“Strange Fruit” began as a poem about the lynching of a black man written by a Jewish schoolteacher from the Bronx Abel Meeropol, who used the pen name Lewis Allan (the names of his two children, who died in infancy). Meeropol and his wife were also the adoptive parents of the children of the executed spies Ethel and Julius Rosenberg in the 1950s. “Strange Fruit” was written as a poem expressing his horror at the lynchings,and was first published in 1937 in The New York Teacher, a union magazine. Though Meeropol/Allan often asked others (notably Earl Robinson) to set his poems to music he set Strange Fruit to music himself and the song gained a certain success as a protest song in and around New York. Before Holiday was introduced to the song, it had been performed by Meeropol, by his wife, and by a black vocalist called Laura Duncan, who performed it at Madison Square Garden.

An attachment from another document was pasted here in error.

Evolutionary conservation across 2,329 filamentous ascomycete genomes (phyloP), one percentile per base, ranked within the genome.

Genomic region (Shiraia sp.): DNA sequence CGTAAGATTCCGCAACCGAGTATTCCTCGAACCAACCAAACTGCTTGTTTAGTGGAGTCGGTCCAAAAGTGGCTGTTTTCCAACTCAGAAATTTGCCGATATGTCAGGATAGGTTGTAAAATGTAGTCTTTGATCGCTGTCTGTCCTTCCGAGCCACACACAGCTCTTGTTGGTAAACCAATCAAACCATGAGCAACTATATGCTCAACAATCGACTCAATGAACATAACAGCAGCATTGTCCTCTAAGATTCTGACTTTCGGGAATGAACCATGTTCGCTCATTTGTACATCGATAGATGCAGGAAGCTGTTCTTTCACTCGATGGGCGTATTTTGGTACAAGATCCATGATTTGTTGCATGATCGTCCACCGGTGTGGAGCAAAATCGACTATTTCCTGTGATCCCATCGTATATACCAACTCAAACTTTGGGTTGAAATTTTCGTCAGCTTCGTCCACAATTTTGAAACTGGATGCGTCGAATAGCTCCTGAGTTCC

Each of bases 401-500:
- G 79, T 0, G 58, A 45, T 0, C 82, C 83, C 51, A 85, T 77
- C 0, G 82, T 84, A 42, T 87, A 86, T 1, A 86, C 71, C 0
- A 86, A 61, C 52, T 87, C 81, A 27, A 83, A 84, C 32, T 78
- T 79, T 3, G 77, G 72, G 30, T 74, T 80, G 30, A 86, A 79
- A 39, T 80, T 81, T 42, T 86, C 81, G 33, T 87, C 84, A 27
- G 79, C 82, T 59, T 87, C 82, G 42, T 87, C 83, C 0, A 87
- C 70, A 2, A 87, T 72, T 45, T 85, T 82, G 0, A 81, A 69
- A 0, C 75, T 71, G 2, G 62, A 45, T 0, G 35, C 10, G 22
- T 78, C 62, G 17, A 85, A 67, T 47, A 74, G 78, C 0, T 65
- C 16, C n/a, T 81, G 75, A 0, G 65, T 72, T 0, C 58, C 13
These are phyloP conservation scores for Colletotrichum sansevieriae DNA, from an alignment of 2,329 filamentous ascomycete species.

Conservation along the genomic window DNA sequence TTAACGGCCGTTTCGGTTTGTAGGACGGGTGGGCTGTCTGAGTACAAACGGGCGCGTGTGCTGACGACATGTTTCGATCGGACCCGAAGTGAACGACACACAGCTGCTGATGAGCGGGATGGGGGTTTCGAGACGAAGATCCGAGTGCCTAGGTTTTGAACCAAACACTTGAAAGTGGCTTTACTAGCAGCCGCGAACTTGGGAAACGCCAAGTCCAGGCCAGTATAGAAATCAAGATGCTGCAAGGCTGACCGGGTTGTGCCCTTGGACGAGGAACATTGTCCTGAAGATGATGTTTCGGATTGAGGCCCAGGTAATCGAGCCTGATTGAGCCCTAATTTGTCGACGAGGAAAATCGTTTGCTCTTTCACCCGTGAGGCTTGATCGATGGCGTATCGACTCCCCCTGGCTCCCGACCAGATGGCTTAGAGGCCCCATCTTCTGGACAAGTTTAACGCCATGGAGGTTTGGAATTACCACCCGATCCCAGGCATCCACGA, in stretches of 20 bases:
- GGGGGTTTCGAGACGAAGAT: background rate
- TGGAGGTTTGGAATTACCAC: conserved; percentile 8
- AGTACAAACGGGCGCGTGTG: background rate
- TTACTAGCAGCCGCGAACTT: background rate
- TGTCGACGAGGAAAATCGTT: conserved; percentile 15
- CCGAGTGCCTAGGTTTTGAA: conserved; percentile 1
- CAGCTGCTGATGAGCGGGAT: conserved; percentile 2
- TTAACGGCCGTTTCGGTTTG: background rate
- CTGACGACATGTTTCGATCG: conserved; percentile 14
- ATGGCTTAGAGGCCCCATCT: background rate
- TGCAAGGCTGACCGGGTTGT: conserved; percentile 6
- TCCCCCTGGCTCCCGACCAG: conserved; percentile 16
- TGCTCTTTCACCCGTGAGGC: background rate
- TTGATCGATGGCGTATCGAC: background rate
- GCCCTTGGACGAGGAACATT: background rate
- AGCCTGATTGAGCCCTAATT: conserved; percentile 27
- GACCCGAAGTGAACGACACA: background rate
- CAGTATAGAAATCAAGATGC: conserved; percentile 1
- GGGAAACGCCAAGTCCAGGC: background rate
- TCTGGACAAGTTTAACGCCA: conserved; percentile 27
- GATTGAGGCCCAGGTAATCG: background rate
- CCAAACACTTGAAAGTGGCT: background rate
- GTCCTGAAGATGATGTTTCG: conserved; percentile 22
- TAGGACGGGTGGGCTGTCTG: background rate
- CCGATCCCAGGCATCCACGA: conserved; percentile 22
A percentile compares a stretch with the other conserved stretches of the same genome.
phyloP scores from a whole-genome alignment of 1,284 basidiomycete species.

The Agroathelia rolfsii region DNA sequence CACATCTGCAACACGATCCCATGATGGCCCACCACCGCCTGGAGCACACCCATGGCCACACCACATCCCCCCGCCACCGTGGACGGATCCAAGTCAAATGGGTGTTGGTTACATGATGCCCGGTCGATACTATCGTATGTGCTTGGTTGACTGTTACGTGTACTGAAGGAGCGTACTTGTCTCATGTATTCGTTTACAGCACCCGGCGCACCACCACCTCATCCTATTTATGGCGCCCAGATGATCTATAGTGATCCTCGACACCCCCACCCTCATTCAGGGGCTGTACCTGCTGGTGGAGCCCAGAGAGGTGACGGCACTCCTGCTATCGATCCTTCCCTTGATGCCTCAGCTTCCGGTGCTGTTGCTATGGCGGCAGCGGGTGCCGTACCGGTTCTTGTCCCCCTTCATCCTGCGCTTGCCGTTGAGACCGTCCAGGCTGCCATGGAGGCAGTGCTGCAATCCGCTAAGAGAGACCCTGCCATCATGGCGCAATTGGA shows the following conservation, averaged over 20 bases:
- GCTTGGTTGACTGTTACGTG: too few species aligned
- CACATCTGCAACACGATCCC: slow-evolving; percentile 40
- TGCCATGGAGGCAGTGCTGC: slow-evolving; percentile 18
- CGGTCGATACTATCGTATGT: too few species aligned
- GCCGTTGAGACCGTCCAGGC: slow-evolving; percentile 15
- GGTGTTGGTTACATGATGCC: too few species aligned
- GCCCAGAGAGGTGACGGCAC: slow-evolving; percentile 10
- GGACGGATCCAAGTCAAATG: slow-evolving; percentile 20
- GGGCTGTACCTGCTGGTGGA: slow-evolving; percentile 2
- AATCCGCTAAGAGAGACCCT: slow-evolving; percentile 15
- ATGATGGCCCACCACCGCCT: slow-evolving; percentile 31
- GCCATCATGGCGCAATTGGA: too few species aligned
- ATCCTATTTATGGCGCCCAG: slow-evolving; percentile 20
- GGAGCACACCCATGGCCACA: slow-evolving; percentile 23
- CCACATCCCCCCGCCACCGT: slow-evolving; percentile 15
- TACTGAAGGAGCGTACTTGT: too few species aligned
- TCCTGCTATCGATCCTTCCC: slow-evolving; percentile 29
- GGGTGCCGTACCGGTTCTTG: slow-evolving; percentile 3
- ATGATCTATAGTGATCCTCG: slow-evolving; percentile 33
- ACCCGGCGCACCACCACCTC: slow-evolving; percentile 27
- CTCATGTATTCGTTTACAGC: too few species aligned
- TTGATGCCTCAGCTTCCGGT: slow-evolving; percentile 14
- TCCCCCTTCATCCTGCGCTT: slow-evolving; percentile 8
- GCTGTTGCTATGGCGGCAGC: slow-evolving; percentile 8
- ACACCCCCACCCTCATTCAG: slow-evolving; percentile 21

Meeropol said later that he had been inspired by seeing Lawrence Beitler’s photograph of the lynching of Thomas Shipp and Abram Smith. “Strange Fruit” was eventually heard by Barney Josefson the founder of Cafe Society, New York’s first integrated nightclub, who introduced it to Billie Holiday. Holiday performed the song at Cafe Society in 1939, a move that by her own admission left her fearful of retaliation. Holiday later said that the imagery in “Strange Fruit” reminded her of her father’s death, and that this played a role in her persistence to perform it. The song became a regular part of Holiday’s live performances.